Prague

Prague Castle

19 Sep 2017

The defining monument on Prague’s picturesque skyline, Prague Castle today is the seat of the president and an important historical and cultural testament to the country.


Getting there

There are four ways to approach the castle. By far the best way is to take tram N°22 to the Pohořelec stop, where you start with breathtaking views of Prague from Strahov Monastery; then walk down through the beautiful Hradčanská district along Loretánská towards the main castle entrance on Hradčanské náměstí. You can skip the Hradčanská walk by getting off the tram earlier, at the Pražský hrad stop, from where you enter the second courtyard. Alternatively, walk up Nerudova and the steep hill from Malostranské náměstí. The worst approach is up the Staré zámecké schody steps near Malostranská metro station; these are best kept for the way down.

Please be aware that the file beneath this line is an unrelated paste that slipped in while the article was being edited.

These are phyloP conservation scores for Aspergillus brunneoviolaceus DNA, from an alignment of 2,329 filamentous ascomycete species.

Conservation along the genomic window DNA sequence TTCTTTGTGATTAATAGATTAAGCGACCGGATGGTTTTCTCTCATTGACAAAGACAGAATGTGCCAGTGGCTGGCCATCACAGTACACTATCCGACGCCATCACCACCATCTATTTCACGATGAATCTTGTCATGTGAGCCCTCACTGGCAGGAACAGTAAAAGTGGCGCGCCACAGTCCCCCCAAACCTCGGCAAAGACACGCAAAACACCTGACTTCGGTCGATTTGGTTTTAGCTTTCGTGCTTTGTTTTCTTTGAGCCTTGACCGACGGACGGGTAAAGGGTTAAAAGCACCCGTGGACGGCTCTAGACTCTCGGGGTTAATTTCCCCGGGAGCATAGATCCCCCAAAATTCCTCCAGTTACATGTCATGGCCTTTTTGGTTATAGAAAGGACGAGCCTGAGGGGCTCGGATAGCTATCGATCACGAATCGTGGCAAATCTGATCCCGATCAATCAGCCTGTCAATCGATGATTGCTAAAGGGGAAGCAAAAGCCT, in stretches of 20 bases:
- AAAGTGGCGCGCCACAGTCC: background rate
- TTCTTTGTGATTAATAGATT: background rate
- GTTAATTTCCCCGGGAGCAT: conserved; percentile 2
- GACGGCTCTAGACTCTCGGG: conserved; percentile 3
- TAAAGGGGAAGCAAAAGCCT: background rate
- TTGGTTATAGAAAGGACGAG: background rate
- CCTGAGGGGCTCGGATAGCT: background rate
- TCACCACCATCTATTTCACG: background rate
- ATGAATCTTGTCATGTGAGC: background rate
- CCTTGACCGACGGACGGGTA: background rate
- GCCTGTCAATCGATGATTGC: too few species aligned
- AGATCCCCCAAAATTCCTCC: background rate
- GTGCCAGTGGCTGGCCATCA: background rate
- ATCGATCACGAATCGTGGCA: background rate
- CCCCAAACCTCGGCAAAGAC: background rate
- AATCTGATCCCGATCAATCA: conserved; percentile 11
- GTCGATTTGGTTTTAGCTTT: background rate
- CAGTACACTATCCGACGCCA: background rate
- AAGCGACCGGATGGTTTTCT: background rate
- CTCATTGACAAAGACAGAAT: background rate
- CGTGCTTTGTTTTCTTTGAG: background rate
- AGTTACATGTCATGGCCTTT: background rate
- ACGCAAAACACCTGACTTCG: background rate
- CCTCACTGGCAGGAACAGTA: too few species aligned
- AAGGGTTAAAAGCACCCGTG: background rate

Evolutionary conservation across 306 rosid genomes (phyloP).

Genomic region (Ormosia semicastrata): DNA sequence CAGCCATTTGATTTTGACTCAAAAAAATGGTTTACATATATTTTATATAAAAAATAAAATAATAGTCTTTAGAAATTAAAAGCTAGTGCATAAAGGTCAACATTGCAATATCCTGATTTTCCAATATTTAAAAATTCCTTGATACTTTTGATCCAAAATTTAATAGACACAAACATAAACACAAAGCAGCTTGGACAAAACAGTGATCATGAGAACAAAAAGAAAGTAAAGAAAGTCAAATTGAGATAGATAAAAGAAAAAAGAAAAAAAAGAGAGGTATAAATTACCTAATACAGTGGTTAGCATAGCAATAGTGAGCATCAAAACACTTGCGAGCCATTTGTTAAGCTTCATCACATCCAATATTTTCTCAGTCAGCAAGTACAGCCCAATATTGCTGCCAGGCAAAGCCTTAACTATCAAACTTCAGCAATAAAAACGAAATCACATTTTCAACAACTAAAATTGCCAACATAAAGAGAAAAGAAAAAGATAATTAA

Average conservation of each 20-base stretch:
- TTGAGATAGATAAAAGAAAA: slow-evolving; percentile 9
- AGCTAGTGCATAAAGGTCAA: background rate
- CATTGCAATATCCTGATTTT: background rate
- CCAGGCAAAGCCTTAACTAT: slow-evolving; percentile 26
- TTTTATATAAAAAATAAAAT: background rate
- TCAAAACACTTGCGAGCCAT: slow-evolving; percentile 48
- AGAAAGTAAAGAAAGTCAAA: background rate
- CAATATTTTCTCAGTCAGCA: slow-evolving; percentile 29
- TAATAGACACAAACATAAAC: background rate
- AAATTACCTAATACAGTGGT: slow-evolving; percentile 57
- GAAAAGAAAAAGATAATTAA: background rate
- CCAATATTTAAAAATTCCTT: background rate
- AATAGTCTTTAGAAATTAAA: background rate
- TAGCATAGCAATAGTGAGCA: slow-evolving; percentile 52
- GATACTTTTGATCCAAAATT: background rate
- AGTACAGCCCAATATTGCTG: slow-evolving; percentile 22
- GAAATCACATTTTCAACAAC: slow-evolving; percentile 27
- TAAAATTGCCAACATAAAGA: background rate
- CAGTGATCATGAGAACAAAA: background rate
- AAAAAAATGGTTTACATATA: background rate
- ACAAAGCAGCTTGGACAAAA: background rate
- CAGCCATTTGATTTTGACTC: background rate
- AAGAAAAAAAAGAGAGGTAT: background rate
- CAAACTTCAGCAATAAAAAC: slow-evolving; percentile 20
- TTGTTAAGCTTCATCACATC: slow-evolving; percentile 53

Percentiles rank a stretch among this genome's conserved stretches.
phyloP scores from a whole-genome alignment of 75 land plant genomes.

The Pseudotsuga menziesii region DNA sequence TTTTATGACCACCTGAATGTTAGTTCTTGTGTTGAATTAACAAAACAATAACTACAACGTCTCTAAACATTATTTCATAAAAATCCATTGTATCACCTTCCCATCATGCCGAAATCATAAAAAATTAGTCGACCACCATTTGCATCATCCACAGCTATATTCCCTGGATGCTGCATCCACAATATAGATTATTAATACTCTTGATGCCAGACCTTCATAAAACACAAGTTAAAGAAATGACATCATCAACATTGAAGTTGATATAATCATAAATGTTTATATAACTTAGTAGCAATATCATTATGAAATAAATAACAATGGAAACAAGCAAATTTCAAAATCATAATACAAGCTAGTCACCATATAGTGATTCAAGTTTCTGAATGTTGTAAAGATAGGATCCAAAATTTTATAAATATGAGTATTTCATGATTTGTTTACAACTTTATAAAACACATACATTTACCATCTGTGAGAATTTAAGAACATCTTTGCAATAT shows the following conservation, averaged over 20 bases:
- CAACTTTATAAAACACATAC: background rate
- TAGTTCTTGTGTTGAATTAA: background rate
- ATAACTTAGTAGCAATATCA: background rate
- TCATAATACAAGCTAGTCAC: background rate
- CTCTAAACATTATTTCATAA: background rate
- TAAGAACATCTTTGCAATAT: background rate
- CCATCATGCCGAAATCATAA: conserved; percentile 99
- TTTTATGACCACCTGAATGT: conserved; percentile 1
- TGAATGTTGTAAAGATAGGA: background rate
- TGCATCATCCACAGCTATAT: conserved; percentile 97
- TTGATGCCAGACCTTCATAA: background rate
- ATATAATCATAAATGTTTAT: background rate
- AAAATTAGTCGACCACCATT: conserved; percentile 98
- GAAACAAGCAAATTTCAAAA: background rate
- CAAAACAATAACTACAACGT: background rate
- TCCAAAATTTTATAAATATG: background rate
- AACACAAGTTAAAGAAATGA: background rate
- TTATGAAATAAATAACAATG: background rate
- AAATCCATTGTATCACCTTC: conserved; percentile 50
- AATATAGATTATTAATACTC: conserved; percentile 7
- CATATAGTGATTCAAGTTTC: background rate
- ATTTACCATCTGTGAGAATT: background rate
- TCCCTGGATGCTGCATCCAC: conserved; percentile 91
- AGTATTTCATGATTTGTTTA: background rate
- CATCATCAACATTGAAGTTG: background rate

The Castle

Its current status dates way back and the complex in some form has experienced nearly all events of importance throughout the centuries. Research dates the founding to around the year 880 by Prince Bořivoj. This medieval structure was more of a fort with a moat and clay and stone ramparts. The Church of Virgin Mary was the first house of worship here with churches dedicated to St. George and St. Vitus coming along in the first half of the 10th century.

Already in the 10th century, Prague Castle was the representative governing site. Here you had the seat of the head of state, princes and later kings as well as the Prague bishop. The first convent in Bohemia was also founded on the grounds of Prague Castle, built for an order of Benedictine nuns next to St. George’s.

The towering St. Vitus is really what you are viewing when you gaze at Prague Castle from down below. Built on the site of the original rotunda, it was the main castle church beginning in the 11th century. Relics of Bohemia’s patron saints were kept here including St. Vitus, St. Wenceslas and St. Adalbert.

As with most of the rest of Prague, the Castle area flourished under King and later Emperor Charles IV in the middle of the 14th century.

Associated Venues

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